Want a go at driving a bus? Well give it a spin at one of our Female Driver Recruitment Open Days!
Below dates for the upcoming open days:
DUBLIN Bus has set out plans to double the number of women bus drivers as part of a huge recruitment campaign.
Women make up only four per cent of drivers at the company in what is often seen as a male-dominated industry and they hope the open days will help to increase the number of women applying for driving roles.
What to expect on the day On the day you will meet some of our current female drivers and inspectors who will share with you their experiences of working with Dublin Bus. You will get the opportunity to drive a bus with one of our professional driving instructors. We will give you a tour of our Central Control centre, and we will take you through the recruitment process for bus drivers, and the various benefits of working for Dublin Bus.
How do I apply to attend an open day? To attend an open day all you need to do is email firstname.lastname@example.org to register your interest. You will then receive an automatic email response which is confirmation we have received your details. We will email you with a time slot and directions to the location. You must hold a valid category B (car) licence for a minimum of two years to attend an open day.
Benefits Salaries begin at €632.05 per week (4-day week inclusive of shift and Sunday premium), increasing to €859.62 (5-day week inclusive of shift and Sunday premium). These roles operate scheduled services covering late shifts on a 4-day week from Thursday to Monday with the opportunity to progress to a 5-day week with rotating shifts.
Initial training and mentoring is provided as well as on-going training and development (including periodic CPC).
On appointment (following a probationary period of 12 months) we will offer you a wide range of benefits including either a company pension scheme or a PRSA pension scheme, a subsidised medical scheme, free bus travel and concessionary rail travel.
In a recent news article Vivienne Kavanagh, Dublin Bus employee development and equality executive, said that plans are under way to increase that number by 100% over the next two years.
She said she wants to challenge some of the perceptions of bus drivers and is hoping that at the open days women will be encouraged to apply.
She said "Public transport world-wide is male dominated and I think because we don't see many women driving buses it can put them off, and there are perceptions that it's physically difficult to drive a bus, but it's not.
"Some people might think it's unsafe but there are CCTV cameras on the buses.
"Drivers have a screen in the cab and there's a radio system to contact inspectors.
"I want to encourage women come along and see what it's like and try driving the bus themselves.
"We are very much focused on being representative of our customers and communities we serve.
"There are lots of business benefits of having more women employed in the company."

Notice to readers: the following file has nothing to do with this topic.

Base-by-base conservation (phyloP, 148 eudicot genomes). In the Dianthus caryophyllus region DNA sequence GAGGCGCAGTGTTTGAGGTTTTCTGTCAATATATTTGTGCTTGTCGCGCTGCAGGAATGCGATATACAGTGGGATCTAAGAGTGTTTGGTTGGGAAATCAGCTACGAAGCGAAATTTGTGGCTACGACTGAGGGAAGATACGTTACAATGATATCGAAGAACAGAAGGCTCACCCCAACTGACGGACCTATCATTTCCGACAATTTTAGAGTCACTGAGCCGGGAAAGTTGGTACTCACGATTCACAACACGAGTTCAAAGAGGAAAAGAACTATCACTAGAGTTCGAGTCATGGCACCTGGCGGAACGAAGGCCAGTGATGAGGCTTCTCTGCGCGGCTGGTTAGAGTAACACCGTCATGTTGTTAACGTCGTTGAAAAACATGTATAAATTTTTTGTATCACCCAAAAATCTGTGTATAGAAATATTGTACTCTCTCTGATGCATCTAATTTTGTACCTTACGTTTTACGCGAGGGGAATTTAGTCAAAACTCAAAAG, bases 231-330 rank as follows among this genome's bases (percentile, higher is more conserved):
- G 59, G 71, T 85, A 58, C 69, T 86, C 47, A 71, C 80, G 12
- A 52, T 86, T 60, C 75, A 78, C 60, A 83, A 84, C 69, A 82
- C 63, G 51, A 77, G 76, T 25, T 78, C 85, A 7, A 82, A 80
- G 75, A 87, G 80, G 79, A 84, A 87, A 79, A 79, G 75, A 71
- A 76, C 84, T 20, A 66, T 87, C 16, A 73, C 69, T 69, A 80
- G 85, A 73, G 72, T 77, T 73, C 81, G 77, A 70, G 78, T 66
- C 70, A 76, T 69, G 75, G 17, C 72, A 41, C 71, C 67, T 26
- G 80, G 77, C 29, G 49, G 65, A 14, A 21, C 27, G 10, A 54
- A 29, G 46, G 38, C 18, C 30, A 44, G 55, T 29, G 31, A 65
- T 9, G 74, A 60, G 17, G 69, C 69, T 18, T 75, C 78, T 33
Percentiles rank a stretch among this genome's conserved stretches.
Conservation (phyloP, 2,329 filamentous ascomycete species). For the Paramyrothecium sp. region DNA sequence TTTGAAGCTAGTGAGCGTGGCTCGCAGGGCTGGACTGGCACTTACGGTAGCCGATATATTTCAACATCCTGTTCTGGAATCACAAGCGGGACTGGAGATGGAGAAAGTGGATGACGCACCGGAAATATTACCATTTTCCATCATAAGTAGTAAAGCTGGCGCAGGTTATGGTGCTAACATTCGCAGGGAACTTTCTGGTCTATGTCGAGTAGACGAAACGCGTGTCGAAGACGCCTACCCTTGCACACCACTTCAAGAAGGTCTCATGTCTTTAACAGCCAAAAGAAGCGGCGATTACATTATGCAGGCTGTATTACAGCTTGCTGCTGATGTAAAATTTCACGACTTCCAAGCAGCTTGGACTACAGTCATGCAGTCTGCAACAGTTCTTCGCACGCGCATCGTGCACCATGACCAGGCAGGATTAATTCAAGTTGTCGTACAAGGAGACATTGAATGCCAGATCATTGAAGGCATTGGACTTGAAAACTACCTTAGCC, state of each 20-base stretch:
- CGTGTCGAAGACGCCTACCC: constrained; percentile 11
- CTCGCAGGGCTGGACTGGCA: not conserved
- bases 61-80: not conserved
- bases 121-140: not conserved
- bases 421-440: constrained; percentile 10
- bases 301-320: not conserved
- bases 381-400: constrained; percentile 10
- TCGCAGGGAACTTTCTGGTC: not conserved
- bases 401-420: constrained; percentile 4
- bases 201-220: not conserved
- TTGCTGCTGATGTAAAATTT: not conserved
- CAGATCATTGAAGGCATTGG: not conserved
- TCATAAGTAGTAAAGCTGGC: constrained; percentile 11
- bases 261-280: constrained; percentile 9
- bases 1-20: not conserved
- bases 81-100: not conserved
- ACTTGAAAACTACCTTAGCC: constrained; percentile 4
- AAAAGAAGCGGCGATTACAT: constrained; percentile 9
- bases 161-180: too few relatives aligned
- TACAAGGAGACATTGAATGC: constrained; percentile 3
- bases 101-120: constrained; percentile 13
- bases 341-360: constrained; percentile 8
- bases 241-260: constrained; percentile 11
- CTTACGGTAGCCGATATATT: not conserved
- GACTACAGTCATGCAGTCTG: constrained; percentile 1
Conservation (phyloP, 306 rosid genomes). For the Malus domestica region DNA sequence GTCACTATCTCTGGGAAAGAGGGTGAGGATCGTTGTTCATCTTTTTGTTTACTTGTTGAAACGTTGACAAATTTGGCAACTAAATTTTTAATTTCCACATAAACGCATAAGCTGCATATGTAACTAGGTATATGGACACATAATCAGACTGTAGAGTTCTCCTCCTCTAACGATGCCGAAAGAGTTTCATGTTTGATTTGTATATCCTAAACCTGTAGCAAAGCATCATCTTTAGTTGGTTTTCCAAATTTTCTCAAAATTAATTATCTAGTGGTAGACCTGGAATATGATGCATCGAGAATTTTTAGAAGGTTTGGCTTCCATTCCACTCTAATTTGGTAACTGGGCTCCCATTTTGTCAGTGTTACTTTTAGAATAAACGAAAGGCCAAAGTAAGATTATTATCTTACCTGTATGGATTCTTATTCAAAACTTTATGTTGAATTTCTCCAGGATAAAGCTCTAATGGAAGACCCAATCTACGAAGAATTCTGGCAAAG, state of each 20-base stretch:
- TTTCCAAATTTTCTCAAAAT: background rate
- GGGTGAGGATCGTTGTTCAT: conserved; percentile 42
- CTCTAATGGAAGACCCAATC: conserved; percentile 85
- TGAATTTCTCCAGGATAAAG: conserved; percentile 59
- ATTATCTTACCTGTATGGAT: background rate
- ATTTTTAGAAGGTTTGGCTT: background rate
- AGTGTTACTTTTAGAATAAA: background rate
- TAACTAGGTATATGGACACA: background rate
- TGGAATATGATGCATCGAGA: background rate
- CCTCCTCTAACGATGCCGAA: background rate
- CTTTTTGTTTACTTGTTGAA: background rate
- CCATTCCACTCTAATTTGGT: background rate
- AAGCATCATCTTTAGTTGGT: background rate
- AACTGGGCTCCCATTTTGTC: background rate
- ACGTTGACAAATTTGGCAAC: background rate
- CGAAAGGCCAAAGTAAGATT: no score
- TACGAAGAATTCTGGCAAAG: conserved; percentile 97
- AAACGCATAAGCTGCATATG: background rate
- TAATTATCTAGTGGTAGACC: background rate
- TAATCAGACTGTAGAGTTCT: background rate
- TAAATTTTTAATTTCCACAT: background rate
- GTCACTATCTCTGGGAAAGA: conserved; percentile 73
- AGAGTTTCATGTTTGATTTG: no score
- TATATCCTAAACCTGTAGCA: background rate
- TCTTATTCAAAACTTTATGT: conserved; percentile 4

Bus driver salaries begin at 632 euro per week increasing to 859 euro per week.
In 2016, Dublin Bus saw its first all-female class of graduating bus drivers.
Irish motor racing legend Rosemary Smith (pictured above) helped launch the recruitment drive in Dublin's Phoenix Park.
She encouraged women to attend the open days.
She added: "If you think you would have the capabilities, come and have a go at it.
"There are a lot of women who would be afraid to put themselves forward, but I grow up in the era where many women were considered not good enough, or not 'drivers' as such.
"But male-dominated industries are falling by the wayside. Women can do anything they like, the glass ceiling in all sorts of ways has been broken."
After 20 years behind the wheel, bus driver Tina Ahern said the most difficult part is the early morning starts.
She said: "There's only a very small amount of women drivers and we want them to realise it's not that difficult to do.
"You get behind the steering wheel and it's very easy.
"There's a perception that it's hard, but it's definitely not a hard job to do.
"The most difficult is getting up early in the morning but the passengers are lovely, the people I work with are lovely.
"It's male dominated yes but they are all lovely.
"You have a screen so you keep it up you are in any danger but in my 20 years I haven't come across anything.
"Passengers can sometimes be grumpy in the morning but you are the first person they see, we don't take offence to it or anything personally."
Suzanne Armstrong has been working for Dublin Bus for three years.
She said: "I went to an open day and got a tour and spoke to other women drivers and then got to drive the bus.
"I would encourage women to give it a go, turn up and see what it's like.
"I love being a bus driver.
"The most difficult part is finding my way around the city, but it's OK as I always have someone to guide me.
Read more and apply here; HERE